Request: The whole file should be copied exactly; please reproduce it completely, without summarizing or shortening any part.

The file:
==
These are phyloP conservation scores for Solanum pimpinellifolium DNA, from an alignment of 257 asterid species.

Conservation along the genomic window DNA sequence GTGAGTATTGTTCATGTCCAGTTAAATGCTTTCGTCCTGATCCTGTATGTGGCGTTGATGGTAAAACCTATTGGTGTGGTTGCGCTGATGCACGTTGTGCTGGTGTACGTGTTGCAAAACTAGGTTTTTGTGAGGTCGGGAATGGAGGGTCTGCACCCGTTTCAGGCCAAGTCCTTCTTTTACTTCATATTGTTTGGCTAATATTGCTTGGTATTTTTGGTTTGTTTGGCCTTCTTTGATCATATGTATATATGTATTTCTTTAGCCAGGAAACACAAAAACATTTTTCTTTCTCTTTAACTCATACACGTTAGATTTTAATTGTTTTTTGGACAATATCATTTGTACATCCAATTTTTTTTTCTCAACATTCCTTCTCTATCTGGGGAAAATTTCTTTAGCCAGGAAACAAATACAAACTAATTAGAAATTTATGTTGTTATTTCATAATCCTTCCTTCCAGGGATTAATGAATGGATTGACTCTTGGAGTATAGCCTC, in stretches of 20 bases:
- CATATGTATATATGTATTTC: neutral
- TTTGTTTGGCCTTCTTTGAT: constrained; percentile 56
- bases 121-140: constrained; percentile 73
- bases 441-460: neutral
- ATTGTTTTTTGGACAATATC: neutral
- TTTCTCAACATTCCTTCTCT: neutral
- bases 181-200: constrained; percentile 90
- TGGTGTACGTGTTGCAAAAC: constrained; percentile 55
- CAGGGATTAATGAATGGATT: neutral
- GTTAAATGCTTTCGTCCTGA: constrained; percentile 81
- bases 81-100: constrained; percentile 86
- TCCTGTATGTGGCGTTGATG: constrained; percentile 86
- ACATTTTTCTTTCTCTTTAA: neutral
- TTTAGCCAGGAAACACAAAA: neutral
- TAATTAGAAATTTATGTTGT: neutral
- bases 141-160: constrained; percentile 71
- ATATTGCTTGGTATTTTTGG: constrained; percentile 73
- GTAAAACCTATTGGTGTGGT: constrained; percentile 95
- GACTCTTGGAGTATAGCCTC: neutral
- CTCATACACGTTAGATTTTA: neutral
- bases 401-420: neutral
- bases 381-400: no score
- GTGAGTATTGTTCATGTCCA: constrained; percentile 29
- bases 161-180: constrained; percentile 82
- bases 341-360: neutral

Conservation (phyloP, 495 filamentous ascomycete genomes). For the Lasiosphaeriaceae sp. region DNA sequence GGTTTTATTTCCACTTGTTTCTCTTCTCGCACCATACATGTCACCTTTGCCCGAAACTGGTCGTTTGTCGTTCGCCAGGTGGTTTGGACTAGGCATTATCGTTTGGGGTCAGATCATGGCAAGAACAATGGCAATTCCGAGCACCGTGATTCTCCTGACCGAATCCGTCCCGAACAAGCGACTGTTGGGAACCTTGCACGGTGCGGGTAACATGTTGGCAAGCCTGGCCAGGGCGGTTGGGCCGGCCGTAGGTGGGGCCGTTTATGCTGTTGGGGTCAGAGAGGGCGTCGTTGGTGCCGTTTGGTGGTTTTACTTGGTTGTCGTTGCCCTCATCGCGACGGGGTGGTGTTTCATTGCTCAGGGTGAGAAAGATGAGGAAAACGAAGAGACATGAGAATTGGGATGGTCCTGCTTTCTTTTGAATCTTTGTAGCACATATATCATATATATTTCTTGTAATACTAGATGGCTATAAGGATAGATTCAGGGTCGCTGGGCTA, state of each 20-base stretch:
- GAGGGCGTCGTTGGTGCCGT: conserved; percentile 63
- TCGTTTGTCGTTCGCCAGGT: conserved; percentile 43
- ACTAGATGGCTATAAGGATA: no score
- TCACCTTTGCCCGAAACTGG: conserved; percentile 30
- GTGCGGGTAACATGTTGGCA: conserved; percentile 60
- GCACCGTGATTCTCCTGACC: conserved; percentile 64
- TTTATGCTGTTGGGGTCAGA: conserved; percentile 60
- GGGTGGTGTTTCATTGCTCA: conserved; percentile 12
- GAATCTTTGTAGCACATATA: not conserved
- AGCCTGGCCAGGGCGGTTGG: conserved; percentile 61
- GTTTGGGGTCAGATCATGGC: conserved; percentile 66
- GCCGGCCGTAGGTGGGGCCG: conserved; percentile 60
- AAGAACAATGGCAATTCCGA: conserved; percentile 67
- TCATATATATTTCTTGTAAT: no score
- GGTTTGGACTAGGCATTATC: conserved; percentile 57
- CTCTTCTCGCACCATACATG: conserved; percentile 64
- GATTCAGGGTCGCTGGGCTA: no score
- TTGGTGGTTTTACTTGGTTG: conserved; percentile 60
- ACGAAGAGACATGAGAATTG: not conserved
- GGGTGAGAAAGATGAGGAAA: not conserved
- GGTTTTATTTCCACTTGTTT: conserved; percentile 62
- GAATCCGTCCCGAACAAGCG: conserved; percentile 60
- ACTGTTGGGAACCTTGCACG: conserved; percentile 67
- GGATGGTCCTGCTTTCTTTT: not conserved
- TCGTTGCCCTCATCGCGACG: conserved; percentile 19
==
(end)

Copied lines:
These are phyloP conservation scores for Solanum pimpinellifolium DNA, from an alignment of 257 asterid species.

Conservation along the genomic window DNA sequence GTGAGTATTGTTCATGTCCAGTTAAATGCTTTCGTCCTGATCCTGTATGTGGCGTTGATGGTAAAACCTATTGGTGTGGTTGCGCTGATGCACGTTGTGCTGGTGTACGTGTTGCAAAACTAGGTTTTTGTGAGGTCGGGAATGGAGGGTCTGCACCCGTTTCAGGCCAAGTCCTTCTTTTACTTCATATTGTTTGGCTAATATTGCTTGGTATTTTTGGTTTGTTTGGCCTTCTTTGATCATATGTATATATGTATTTCTTTAGCCAGGAAACACAAAAACATTTTTCTTTCTCTTTAACTCATACACGTTAGATTTTAATTGTTTTTTGGACAATATCATTTGTACATCCAATTTTTTTTTCTCAACATTCCTTCTCTATCTGGGGAAAATTTCTTTAGCCAGGAAACAAATACAAACTAATTAGAAATTTATGTTGTTATTTCATAATCCTTCCTTCCAGGGATTAATGAATGGATTGACTCTTGGAGTATAGCCTC, in stretches of 20 bases:
- CATATGTATATATGTATTTC: neutral
- TTTGTTTGGCCTTCTTTGAT: constrained; percentile 56
- bases 121-140: constrained; percentile 73
- bases 441-460: neutral
- ATTGTTTTTTGGACAATATC: neutral
- TTTCTCAACATTCCTTCTCT: neutral
- bases 181-200: constrained; percentile 90
- TGGTGTACGTGTTGCAAAAC: constrained; percentile 55
- CAGGGATTAATGAATGGATT: neutral
- GTTAAATGCTTTCGTCCTGA: constrained; percentile 81
- bases 81-100: constrained; percentile 86
- TCCTGTATGTGGCGTTGATG: constrained; percentile 86
- ACATTTTTCTTTCTCTTTAA: neutral
- TTTAGCCAGGAAACACAAAA: neutral
- TAATTAGAAATTTATGTTGT: neutral
- bases 141-160: constrained; percentile 71
- ATATTGCTTGGTATTTTTGG: constrained; percentile 73
- GTAAAACCTATTGGTGTGGT: constrained; percentile 95
- GACTCTTGGAGTATAGCCTC: neutral
- CTCATACACGTTAGATTTTA: neutral
- bases 401-420: neutral
- bases 381-400: no score
- GTGAGTATTGTTCATGTCCA: constrained; percentile 29
- bases 161-180: constrained; percentile 82
- bases 341-360: neutral

Conservation (phyloP, 495 filamentous ascomycete genomes). For the Lasiosphaeriaceae sp. region DNA sequence GGTTTTATTTCCACTTGTTTCTCTTCTCGCACCATACATGTCACCTTTGCCCGAAACTGGTCGTTTGTCGTTCGCCAGGTGGTTTGGACTAGGCATTATCGTTTGGGGTCAGATCATGGCAAGAACAATGGCAATTCCGAGCACCGTGATTCTCCTGACCGAATCCGTCCCGAACAAGCGACTGTTGGGAACCTTGCACGGTGCGGGTAACATGTTGGCAAGCCTGGCCAGGGCGGTTGGGCCGGCCGTAGGTGGGGCCGTTTATGCTGTTGGGGTCAGAGAGGGCGTCGTTGGTGCCGTTTGGTGGTTTTACTTGGTTGTCGTTGCCCTCATCGCGACGGGGTGGTGTTTCATTGCTCAGGGTGAGAAAGATGAGGAAAACGAAGAGACATGAGAATTGGGATGGTCCTGCTTTCTTTTGAATCTTTGTAGCACATATATCATATATATTTCTTGTAATACTAGATGGCTATAAGGATAGATTCAGGGTCGCTGGGCTA, state of each 20-base stretch:
- GAGGGCGTCGTTGGTGCCGT: conserved; percentile 63
- TCGTTTGTCGTTCGCCAGGT: conserved; percentile 43
- ACTAGATGGCTATAAGGATA: no score
- TCACCTTTGCCCGAAACTGG: conserved; percentile 30
- GTGCGGGTAACATGTTGGCA: conserved; percentile 60
- GCACCGTGATTCTCCTGACC: conserved; percentile 64
- TTTATGCTGTTGGGGTCAGA: conserved; percentile 60
- GGGTGGTGTTTCATTGCTCA: conserved; percentile 12
- GAATCTTTGTAGCACATATA: not conserved
- AGCCTGGCCAGGGCGGTTGG: conserved; percentile 61
- GTTTGGGGTCAGATCATGGC: conserved; percentile 66
- GCCGGCCGTAGGTGGGGCCG: conserved; percentile 60
- AAGAACAATGGCAATTCCGA: conserved; percentile 67
- TCATATATATTTCTTGTAAT: no score
- GGTTTGGACTAGGCATTATC: conserved; percentile 57
- CTCTTCTCGCACCATACATG: conserved; percentile 64
- GATTCAGGGTCGCTGGGCTA: no score
- TTGGTGGTTTTACTTGGTTG: conserved; percentile 60
- ACGAAGAGACATGAGAATTG: not conserved
- GGGTGAGAAAGATGAGGAAA: not conserved
- GGTTTTATTTCCACTTGTTT: conserved; percentile 62
- GAATCCGTCCCGAACAAGCG: conserved; percentile 60
- ACTGTTGGGAACCTTGCACG: conserved; percentile 67
- GGATGGTCCTGCTTTCTTTT: not conserved
- TCGTTGCCCTCATCGCGACG: conserved; percentile 19